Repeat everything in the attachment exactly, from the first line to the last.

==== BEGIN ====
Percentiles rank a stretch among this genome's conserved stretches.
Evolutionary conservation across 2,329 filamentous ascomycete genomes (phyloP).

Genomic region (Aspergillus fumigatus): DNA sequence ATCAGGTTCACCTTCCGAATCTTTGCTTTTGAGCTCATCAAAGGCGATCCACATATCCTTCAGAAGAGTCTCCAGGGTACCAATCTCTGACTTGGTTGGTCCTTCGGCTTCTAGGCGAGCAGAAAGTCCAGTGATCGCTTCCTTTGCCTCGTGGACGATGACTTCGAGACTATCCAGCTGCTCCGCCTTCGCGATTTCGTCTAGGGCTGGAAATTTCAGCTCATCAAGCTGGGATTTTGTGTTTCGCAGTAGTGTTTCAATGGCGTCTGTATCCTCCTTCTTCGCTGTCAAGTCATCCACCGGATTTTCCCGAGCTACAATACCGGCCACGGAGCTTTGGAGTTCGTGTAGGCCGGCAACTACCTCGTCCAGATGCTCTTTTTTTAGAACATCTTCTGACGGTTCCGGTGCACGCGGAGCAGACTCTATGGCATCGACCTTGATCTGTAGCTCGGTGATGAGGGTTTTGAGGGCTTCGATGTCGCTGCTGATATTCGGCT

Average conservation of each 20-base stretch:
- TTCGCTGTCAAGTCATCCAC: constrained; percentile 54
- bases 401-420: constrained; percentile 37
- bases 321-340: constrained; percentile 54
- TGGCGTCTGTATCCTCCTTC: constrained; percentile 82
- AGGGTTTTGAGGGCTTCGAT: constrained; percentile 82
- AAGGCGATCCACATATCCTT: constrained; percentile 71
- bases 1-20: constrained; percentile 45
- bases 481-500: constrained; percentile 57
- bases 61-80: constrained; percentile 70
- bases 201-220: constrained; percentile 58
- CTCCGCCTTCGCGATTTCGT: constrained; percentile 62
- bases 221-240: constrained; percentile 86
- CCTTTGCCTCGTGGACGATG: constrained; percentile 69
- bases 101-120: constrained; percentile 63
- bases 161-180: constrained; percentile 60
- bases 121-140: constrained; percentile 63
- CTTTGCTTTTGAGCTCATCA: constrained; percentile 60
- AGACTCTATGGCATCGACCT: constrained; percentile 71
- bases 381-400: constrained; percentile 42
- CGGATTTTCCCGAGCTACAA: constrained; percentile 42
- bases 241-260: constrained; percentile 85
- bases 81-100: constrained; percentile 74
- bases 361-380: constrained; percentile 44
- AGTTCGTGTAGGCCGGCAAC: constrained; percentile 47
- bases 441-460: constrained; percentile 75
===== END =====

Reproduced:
Percentiles rank a stretch among this genome's conserved stretches.
Evolutionary conservation across 2,329 filamentous ascomycete genomes (phyloP).

Genomic region (Aspergillus fumigatus): DNA sequence ATCAGGTTCACCTTCCGAATCTTTGCTTTTGAGCTCATCAAAGGCGATCCACATATCCTTCAGAAGAGTCTCCAGGGTACCAATCTCTGACTTGGTTGGTCCTTCGGCTTCTAGGCGAGCAGAAAGTCCAGTGATCGCTTCCTTTGCCTCGTGGACGATGACTTCGAGACTATCCAGCTGCTCCGCCTTCGCGATTTCGTCTAGGGCTGGAAATTTCAGCTCATCAAGCTGGGATTTTGTGTTTCGCAGTAGTGTTTCAATGGCGTCTGTATCCTCCTTCTTCGCTGTCAAGTCATCCACCGGATTTTCCCGAGCTACAATACCGGCCACGGAGCTTTGGAGTTCGTGTAGGCCGGCAACTACCTCGTCCAGATGCTCTTTTTTTAGAACATCTTCTGACGGTTCCGGTGCACGCGGAGCAGACTCTATGGCATCGACCTTGATCTGTAGCTCGGTGATGAGGGTTTTGAGGGCTTCGATGTCGCTGCTGATATTCGGCT

Average conservation of each 20-base stretch:
- TTCGCTGTCAAGTCATCCAC: constrained; percentile 54
- bases 401-420: constrained; percentile 37
- bases 321-340: constrained; percentile 54
- TGGCGTCTGTATCCTCCTTC: constrained; percentile 82
- AGGGTTTTGAGGGCTTCGAT: constrained; percentile 82
- AAGGCGATCCACATATCCTT: constrained; percentile 71
- bases 1-20: constrained; percentile 45
- bases 481-500: constrained; percentile 57
- bases 61-80: constrained; percentile 70
- bases 201-220: constrained; percentile 58
- CTCCGCCTTCGCGATTTCGT: constrained; percentile 62
- bases 221-240: constrained; percentile 86
- CCTTTGCCTCGTGGACGATG: constrained; percentile 69
- bases 101-120: constrained; percentile 63
- bases 161-180: constrained; percentile 60
- bases 121-140: constrained; percentile 63
- CTTTGCTTTTGAGCTCATCA: constrained; percentile 60
- AGACTCTATGGCATCGACCT: constrained; percentile 71
- bases 381-400: constrained; percentile 42
- CGGATTTTCCCGAGCTACAA: constrained; percentile 42
- bases 241-260: constrained; percentile 85
- bases 81-100: constrained; percentile 74
- bases 361-380: constrained; percentile 44
- AGTTCGTGTAGGCCGGCAAC: constrained; percentile 47
- bases 441-460: constrained; percentile 75